COVID-19 | The Lancet article highlights gender inequality in health

According to a article published in The Lancet, during the coronavirus pandemic, women have been at the receiving end of domestic violence and ante-natal care has suffered a setback due to the pressure on health care delivery.   | Photo Credit: Illustration: Satheesh Vellinezhi

A recently published article in The Lancet highlights how COVID-19 has exacerbated gender inequalities and warns against a damaging roll back in women's rights unless governments focus on sex-disaggregated data across key health indicators.

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The article that appeared under the comment section assumes importance because it is jointly authored by global heads of six UN agencies along with 11 other feminist scholars and health experts from across the world, who have reiterated their commitment to obtain gender-disaggregated data from all member States and their priority health programmes.

The byline names in the article "COVID-19: The turning point in gender equality", are also the key members of a high-profile advisory committee to the United Nations University International Institute for Global Health, Kuala Lumpur.

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The coming together of WHO, UNICEF, UNDP, UNAIDS, UNFPA and UNWomen chiefs to write a paper is "unusual", said Prof.Gita Sen, who is one of the two co-chairs of the advisory group. "It is indicative of an urgent need for recovery efforts as the COVID-19 pandemic has impacted much beyond just the disease, " she told The Hindu over a phone call.

Prof. Sen, who is also the Director, Ramalingaswami Centre on Equity & Social Determinants of Health, at the Public Health Foundation of India, said the committee members took cognizance of the fact that the pandemic was not only profoundly disturbing the social and economic structure but also compounding the gender disparities, that several women's organisations and activists had tried to bridge through their hard work over the years.

When the pandemic hit, multiple field groups working with communities began assessing the effect of COVID-19 on women and girls and have been crying hoarse ever since. Incomplete and inconsistent gender data precipitated the need for concrete recovery plans by the 17-member advisory group.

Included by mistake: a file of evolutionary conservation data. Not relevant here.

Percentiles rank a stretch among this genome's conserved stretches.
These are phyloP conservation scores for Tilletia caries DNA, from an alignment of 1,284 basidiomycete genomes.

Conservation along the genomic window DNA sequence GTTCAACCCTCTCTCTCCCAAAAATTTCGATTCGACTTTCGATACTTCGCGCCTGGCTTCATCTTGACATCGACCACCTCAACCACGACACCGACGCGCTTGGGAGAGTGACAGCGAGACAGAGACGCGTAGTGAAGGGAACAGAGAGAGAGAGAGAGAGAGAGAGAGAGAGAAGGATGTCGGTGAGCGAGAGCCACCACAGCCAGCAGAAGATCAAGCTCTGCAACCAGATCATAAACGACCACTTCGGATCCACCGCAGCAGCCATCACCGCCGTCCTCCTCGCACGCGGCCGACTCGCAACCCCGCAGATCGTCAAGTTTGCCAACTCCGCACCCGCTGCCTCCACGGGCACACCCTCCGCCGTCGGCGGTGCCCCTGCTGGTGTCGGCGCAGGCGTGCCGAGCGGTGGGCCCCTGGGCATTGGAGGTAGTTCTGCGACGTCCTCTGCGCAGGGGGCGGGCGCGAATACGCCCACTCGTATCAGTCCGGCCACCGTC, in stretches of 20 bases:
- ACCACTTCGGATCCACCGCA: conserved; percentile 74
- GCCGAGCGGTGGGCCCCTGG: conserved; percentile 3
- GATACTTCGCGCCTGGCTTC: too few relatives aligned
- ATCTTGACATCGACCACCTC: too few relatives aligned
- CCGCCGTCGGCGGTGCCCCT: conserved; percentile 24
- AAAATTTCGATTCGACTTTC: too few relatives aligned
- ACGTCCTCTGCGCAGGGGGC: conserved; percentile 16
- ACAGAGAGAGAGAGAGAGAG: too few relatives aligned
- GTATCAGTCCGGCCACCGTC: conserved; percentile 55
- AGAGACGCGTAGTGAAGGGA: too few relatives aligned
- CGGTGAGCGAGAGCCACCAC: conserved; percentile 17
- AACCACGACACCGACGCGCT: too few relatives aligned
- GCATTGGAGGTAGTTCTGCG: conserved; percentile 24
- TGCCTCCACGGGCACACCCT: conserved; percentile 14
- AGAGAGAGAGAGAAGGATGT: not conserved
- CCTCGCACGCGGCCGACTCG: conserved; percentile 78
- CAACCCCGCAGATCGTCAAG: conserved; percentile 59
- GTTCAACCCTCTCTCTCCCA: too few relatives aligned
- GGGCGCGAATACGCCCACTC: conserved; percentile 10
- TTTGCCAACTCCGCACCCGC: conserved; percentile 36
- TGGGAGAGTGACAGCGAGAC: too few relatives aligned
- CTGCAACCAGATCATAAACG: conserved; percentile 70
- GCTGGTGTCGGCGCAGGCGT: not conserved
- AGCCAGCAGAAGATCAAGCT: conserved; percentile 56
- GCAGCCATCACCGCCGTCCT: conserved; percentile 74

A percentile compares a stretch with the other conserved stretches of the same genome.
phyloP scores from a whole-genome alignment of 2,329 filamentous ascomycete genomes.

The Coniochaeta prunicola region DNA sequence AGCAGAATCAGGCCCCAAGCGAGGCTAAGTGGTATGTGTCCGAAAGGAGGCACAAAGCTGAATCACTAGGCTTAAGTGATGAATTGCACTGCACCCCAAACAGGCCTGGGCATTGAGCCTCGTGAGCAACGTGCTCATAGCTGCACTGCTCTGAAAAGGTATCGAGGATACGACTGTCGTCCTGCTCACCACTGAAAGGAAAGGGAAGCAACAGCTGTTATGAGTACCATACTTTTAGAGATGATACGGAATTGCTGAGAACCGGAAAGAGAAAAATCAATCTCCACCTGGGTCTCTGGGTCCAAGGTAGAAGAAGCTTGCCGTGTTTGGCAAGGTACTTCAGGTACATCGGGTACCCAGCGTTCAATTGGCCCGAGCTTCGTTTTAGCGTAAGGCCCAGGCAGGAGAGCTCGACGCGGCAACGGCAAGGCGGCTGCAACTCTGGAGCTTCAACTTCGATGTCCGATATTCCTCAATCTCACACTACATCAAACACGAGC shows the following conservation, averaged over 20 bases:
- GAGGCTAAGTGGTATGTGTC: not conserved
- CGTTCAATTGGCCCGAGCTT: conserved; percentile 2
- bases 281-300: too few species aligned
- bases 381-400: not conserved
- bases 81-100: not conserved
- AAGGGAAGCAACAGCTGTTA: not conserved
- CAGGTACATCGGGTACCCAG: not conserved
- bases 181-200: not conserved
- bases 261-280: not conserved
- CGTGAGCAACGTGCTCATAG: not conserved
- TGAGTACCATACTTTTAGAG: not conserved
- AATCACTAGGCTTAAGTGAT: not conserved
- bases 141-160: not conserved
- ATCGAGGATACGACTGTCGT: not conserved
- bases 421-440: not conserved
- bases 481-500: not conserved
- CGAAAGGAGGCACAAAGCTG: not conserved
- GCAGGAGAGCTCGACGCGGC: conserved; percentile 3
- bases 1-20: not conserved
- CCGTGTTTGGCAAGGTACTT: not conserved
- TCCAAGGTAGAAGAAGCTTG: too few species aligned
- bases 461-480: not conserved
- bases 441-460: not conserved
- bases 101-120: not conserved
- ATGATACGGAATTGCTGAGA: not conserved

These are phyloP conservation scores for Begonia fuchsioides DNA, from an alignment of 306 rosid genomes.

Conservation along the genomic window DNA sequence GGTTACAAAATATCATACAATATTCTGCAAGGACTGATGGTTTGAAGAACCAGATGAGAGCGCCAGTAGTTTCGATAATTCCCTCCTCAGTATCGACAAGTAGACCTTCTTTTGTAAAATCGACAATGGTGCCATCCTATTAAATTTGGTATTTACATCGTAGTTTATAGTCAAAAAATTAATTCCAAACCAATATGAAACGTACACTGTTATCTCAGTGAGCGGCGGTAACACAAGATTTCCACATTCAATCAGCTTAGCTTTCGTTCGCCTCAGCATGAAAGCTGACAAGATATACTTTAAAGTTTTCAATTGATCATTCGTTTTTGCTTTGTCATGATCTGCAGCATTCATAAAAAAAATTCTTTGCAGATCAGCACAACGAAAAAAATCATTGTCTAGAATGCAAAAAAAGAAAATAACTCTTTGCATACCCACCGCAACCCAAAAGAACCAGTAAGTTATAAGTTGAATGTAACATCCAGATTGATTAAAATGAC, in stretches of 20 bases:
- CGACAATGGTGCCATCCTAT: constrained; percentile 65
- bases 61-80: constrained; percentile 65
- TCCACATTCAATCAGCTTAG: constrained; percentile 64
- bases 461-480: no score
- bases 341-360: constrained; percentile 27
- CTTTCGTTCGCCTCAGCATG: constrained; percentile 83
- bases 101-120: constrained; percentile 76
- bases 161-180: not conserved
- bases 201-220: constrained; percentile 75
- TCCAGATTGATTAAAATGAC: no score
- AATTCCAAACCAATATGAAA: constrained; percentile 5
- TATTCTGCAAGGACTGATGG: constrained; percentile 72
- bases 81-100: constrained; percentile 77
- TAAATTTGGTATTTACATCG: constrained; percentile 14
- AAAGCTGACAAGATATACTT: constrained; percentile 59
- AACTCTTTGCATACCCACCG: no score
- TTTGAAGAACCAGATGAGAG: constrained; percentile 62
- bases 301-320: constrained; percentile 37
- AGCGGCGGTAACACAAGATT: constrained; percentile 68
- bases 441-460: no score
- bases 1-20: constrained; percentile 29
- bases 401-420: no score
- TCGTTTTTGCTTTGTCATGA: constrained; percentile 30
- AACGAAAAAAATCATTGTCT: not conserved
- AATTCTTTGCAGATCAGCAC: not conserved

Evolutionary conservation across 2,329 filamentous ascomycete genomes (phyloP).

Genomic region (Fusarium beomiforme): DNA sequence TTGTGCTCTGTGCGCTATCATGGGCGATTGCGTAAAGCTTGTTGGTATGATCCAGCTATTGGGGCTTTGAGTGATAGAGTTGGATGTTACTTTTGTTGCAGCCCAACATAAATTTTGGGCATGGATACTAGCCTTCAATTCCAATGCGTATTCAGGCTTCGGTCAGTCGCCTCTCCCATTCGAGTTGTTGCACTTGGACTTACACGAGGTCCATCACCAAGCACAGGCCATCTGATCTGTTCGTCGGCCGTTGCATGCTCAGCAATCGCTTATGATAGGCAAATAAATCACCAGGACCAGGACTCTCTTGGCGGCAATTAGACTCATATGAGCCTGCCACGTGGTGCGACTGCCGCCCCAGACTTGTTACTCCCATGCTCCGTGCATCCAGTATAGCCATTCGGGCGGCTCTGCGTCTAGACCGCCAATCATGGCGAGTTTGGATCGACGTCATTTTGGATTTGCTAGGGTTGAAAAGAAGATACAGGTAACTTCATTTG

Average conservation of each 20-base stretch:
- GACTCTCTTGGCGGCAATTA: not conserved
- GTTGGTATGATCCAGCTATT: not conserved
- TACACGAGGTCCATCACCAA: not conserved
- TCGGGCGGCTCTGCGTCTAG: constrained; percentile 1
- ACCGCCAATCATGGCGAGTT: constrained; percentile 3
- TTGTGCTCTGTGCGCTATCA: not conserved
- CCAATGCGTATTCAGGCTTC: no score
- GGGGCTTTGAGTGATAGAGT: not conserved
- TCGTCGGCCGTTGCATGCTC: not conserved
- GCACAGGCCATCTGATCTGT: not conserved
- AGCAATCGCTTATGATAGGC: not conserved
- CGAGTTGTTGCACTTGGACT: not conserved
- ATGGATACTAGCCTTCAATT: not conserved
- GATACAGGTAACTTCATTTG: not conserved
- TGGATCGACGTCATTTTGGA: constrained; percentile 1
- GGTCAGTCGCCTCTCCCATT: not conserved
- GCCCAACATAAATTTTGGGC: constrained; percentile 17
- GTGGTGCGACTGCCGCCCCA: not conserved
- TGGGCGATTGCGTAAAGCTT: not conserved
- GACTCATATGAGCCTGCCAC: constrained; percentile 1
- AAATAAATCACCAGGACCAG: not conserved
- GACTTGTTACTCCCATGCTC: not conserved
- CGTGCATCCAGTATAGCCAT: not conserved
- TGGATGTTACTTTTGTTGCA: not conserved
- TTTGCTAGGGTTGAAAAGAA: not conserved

The article talks about the global vaccine inequity that currently defines the global pandemic response. "It is a moral and public health failure that 75 per cent of the 3.47 billion COVID-19 doses were administered in only the top 10 rich countries," it says. "In rest of the world, the vaccination drive is found wanting while the poor nations are lagging miserably. Any shortage affects the vulnerable at the lower end of power hierarchy, the most," remarked Prof.Sen.

Citing India's example, she said the government data reveals women have been left behind men by over three crore doses. Till June, 14.99 crore doses were administered to women while 17.8 crore doses were given to men. The gender gap in the country's vaccination drive (870 women/1000 men) is higher than the population sex ratio of 940 women/1,000 men (as per 2011 Census data).

‘Women continue to self-sacrifice’

The pandemic, according to the article, has exposed structural inequalities in every sphere, from health and economy to security and social protection. During these times of limited resources, women continue to be self-sacrificing and suffer disproportionately. There is a digital divide, income divide, increased work load that are further amplified in conflicts, domestic abuse and violence. Girl children have been pulled out of education due to lack of income in poor families, and forced into child marriage; Women have been at the receiving end of domestic violence and ante-natal care has suffered a setback due to the pressure on health care delivery.

The committee, slated to meet in October again, will advise on mitigating the long-term impacts of the pandemic on women’s livelihoods and well-being. These, according to The Lancet article, include ensuring adequate core financial resources, reinforcing institutional capacity , promoting gender expertise and improving political partnerships.

"Keeping data undercover is the easiest way of pre-empting any concrete action later. Gender data has to be a priority commitment, said Prof.Sen. But only 48 per cent and 36 per cent of 199 countries reported sex-disaggregated data on COVID-19 cases and deaths, according to the article.

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Printable version | Sep 21, 2021 5:34:56 AM |

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